Following our well used previous thread , please note.
PLEASE DO NOT CHIT CHAT HERE- BIRDS/ BIRDWATCHING ONLY
Please respect the wishes of a few with specific interests, so that they may continue to enjoy the forum. My little buddy the titmouse will be watching you!
SO! Any bird-related chit-chat is OK?
Questions on feeding, locations, sightings and such--OK?
Problems with feeders and other critters eating up seed---OK?
I hate "rules"...:o/ I was born to break them--selectively...
Loved the link lady supplied for learning bird songs.
I bookmarked it...
I have a question--YES! Bird related...
Those of you who said you put out fruit for birds...oranges, apples, whatever--
How do you 'serve" them?
Do you have special feeders? Do you just nail it to a tree? How?
Does the location matter? Near a house--not so near? Near a tree?
Could, say, an orange cut in half be put in some kind of netting
(like Onions come in) and just hung from something?
Does just throwing the fruit on the ground work? I can see it attracting other critters, though.
I often cut up apples (past their prime) and never see the birds go for them--
BUT! They are always gone by morning...What? Who??? Don't have any kind of
wildlife around here...some squirrels--Chipmunks--but they are still snoozing...
Gita, those are all great subjects on the bird thread. We just want to avoid getting off on tangents --yes we all mostly are very familiar but when someone wants to read birds and there come lengthy posts about (...fill in the blank...what did I have for breakfast---the price of gas...my kneecaps itch today...) can be annoying, and may turn off people who are here for the TOPIC.
I have never had luck getting birds come to fresh fruit. Anyone?
I rescued this young robin from between some fencing, last spring. I had to grab him to save him, so we took pictures too.
I feel we should not lose the link ladygardener provided on learning to recognize bird songs...
SO! Lady--if you don't mind, I c/p'ed it here for everyone. I really liked it--but never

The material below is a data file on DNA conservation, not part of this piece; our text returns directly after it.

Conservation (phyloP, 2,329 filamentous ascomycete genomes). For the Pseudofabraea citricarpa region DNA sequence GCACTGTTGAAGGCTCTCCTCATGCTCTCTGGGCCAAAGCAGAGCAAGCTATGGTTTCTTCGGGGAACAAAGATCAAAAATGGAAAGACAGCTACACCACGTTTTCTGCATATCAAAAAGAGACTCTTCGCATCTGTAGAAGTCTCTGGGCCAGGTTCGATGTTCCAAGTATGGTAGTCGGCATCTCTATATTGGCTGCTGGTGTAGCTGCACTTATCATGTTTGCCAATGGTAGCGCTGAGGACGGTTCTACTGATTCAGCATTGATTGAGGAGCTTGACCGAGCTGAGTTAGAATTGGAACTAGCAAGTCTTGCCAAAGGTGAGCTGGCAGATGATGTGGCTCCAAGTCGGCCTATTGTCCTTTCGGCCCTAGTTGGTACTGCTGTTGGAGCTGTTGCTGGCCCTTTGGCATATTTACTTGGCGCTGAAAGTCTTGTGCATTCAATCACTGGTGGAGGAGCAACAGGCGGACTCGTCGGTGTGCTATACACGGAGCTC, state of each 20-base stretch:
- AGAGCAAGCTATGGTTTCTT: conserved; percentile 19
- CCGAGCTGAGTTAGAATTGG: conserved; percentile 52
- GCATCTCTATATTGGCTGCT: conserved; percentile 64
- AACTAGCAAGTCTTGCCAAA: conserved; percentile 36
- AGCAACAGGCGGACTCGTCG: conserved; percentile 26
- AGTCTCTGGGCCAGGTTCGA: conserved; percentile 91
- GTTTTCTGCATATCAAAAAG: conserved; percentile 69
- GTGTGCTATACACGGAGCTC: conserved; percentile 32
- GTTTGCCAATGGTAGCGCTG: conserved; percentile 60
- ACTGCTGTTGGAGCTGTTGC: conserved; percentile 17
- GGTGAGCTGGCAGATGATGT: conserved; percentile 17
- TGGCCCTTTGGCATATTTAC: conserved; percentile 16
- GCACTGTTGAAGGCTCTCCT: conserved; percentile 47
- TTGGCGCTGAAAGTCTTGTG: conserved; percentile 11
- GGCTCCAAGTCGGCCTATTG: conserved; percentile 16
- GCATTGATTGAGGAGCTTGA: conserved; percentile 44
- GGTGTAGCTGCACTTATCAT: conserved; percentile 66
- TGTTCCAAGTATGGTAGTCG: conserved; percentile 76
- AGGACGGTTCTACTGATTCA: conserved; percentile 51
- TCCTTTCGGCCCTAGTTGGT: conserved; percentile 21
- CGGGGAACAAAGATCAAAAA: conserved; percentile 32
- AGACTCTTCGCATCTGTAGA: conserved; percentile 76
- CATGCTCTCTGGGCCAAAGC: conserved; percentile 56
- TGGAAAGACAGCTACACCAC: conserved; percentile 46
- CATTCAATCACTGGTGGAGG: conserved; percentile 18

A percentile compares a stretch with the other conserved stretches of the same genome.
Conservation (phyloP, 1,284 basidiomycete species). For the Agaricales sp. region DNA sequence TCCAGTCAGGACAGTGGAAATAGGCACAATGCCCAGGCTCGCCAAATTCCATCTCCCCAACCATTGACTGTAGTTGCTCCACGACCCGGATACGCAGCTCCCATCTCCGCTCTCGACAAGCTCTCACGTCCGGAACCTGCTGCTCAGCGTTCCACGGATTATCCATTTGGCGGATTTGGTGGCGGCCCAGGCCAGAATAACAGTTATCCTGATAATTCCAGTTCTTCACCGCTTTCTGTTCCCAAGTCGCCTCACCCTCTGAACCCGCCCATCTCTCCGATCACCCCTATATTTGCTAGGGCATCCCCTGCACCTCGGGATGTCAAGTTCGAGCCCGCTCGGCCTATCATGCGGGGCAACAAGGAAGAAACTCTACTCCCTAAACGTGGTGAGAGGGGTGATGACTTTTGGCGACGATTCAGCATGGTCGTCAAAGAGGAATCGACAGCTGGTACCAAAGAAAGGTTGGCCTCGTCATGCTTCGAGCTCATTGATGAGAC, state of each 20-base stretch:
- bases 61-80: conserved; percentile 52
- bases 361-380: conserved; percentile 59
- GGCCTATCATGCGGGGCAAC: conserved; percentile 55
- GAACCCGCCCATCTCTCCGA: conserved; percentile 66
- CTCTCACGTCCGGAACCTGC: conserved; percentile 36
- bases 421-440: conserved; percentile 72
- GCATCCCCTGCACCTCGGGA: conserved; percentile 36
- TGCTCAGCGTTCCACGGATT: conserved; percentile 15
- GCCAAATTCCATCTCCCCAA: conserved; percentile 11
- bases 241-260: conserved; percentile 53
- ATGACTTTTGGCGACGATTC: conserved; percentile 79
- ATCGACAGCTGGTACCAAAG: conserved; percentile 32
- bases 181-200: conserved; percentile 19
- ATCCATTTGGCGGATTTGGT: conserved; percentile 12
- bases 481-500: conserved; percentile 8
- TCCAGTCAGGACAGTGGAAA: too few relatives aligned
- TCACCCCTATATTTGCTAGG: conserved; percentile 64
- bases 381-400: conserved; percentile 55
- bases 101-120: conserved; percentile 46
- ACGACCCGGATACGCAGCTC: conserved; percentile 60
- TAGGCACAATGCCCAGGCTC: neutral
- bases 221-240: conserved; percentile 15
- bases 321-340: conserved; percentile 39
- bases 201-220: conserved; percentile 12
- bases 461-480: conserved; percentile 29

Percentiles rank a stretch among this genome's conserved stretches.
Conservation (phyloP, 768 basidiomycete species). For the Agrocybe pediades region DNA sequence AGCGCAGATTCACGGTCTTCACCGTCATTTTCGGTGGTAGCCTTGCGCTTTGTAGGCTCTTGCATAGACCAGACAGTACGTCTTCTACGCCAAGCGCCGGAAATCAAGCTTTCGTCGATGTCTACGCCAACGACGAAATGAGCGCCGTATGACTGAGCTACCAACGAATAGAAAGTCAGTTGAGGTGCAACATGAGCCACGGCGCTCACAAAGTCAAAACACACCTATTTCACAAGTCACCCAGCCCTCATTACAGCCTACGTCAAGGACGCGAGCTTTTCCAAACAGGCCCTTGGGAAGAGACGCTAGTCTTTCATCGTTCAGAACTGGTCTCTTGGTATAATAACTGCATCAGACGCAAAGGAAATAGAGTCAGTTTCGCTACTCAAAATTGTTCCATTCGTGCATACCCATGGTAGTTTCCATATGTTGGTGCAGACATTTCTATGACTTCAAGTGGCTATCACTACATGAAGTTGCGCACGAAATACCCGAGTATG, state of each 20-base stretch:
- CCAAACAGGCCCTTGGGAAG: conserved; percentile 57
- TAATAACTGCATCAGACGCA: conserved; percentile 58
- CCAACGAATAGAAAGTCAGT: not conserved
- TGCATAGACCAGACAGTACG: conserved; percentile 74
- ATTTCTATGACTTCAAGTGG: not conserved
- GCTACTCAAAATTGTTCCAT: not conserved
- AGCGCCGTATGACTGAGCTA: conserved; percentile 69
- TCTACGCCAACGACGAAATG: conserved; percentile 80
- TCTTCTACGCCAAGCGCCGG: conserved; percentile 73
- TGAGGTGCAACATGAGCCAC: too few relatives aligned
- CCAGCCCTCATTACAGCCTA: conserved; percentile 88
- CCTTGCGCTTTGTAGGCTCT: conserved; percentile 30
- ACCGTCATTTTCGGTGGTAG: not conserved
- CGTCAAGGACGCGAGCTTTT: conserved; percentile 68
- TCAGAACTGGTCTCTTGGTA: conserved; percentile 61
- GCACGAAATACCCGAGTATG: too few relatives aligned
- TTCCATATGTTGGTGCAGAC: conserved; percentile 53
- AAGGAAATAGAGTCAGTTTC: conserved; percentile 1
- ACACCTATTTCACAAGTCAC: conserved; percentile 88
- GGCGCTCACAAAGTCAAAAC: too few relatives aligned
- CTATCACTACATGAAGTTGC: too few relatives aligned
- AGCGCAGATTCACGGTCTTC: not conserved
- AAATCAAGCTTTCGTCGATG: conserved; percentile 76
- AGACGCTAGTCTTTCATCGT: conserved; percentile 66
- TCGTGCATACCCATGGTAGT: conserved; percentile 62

spent a lot of time checking it out...
************************************************************************** I heard and then saw my first robin this morning, happen to be looking out the front window at the time.
I get Orioles every year, since I coaxed them to the back yard with oranges, I always hear them before I see them as they are very shy and stay high up in the trees. I had at least 2 pairs last year. Have to buy a new nectar feeder this year as the old one is leaking. They also love grape jelly. Learn their call, here is a site that will help you. http://www.birdjam.com/birdsong.php?id=2
I had a pair of Bluebirds check out my bird houses but they moved on, not enough open space and the sparrows take over the houses. Do get wrens to nest if they can fight off the sparrows for squatting rights.
Sweet little robin, no, its hard to tell there but I feel it was big enough to be rambling around the underbrush and got stuck between layers of lightweight fencing by the garden. In fact he could fly a bit and got himself on this railing after the photo shoot.
I noticed the rough patch on the roof of his mouth in the first picture. Neat.
Nice bird call link, its pleasant just to be able to hear birds when they aren't outside singing.
I just added a link in the opening post here for anyone who wants to go Chat on a new Chat thread.
Speaking of robins, and getting the worm, as I delivered my papers yesterday there were a number of robins out in paved parking areas getting the migrating worms in between heavy rain showers here.
The worms not consumed by hungry robins were flushed into storm water to become part of the ecological system of the Chesapeake Bay ...
Sally, your "fledged but still dependent" robin rescue reminds me of the year a pair of robins built a nest in the big oak tree less than 20 feet from my door.